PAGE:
What is a Symphony?

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From favorites like Beethoven's 5th to symphonies that you've never heard before, this blog post and podcast episode gives a brief overview of the history of the symphony and what to expect when you head into the concert hall.
What is a symphony?
A symphony is a specific form that many composers used when writing music. These pieces are usually large in scale, were written for a large orchestra, and are made up of four individual movements. A movement is a single piece of music, like a song on a rock album. An album may have ten short songs, while a symphony would have four larger "songs," or movements.

The four movements of a symphony

The first movement of a symphony is usually in a form called Sonata form and is often the most significant of the four movements. The second movement is usually slow and lyrical. The third movement is usually a dance, or sometimes a "Scherzo," which is a light, quick piece. And the final movement (the finale) is almost always fast and exciting.

History of the symphony

The symphony grew out of earlier forms and was formalized by the composer Joseph Haydn in the 1700s. Later composers like Beethoven, Brahms, Tchaikovsky, and Mahler expanded what they could be.

Symphony comes from the Greek word symphonia, or "agreement of sound." Today it refers to a specific group of musicians, such as a "symphony orchestra," or the musical form, such as Beethoven's 5th symphony.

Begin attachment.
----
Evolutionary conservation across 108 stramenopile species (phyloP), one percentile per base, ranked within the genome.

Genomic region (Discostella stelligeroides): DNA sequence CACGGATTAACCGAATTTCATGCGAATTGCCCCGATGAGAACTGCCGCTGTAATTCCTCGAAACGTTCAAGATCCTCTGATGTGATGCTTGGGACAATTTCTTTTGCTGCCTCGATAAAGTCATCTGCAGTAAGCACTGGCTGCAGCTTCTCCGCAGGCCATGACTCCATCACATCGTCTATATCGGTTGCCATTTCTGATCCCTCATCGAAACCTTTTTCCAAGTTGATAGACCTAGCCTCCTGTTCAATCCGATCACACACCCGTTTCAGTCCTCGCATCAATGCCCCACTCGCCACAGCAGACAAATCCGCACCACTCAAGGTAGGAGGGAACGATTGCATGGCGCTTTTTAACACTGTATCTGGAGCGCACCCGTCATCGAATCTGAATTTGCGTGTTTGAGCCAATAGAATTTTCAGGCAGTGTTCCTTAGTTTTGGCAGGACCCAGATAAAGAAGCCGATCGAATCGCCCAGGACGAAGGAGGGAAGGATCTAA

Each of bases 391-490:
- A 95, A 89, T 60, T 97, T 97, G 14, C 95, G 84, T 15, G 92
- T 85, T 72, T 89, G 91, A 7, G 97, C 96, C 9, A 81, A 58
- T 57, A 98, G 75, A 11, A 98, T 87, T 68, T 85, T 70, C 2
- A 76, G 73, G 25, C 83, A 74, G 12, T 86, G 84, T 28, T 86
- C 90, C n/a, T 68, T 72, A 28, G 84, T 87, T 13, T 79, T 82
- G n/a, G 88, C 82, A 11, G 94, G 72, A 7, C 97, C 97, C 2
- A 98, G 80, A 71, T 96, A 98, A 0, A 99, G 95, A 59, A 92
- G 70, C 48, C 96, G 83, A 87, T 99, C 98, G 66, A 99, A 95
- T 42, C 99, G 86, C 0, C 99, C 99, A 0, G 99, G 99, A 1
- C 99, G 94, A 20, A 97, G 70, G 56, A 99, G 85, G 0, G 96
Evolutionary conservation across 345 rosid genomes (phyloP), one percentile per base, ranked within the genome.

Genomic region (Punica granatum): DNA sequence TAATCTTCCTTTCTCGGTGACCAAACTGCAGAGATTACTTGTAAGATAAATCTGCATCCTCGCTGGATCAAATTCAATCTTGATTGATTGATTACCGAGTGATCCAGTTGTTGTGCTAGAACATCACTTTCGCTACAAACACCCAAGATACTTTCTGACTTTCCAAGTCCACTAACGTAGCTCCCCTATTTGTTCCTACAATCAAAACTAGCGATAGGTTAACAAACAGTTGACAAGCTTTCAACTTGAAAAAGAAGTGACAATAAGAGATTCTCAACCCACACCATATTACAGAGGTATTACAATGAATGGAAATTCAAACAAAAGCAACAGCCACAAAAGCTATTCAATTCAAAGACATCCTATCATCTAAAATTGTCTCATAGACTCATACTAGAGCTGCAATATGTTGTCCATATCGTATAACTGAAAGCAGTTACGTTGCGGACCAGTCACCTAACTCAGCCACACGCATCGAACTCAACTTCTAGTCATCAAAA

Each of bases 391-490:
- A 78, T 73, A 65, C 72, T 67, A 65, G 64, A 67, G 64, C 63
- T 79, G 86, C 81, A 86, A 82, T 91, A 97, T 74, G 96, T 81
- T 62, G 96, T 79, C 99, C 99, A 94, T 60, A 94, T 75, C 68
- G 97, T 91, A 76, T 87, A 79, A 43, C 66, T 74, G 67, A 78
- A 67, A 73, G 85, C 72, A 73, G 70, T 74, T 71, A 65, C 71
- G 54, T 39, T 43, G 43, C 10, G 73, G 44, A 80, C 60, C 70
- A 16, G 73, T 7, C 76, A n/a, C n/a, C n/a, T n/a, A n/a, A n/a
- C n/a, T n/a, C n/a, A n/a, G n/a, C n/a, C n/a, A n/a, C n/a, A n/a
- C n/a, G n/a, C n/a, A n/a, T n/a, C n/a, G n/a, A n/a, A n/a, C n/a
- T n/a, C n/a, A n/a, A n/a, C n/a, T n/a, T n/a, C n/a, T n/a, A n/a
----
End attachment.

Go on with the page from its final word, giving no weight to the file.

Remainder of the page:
What to expect

Since most orchestra concerts will have a symphony as their headline piece, you should know what to expect when going to see one. They are usually the longest piece on a concert, but they can vary wildly in size, length, and complexity. This is because of how much the form has developed over time.

For example: "Classical" symphonies, written before 1800, tend to be shorter and lighter. These are usually pieces by Haydn or Mozart, and the orchestra will be relatively small. Symphonies written between 1800 and 1900 are "Romantic", and they grow larger and larger throughout the century. This time period is where most symphonies come from, and notable composers include Schubert, Mendelssohn, R. Schumann, Brahms, and Tchaikovsky.

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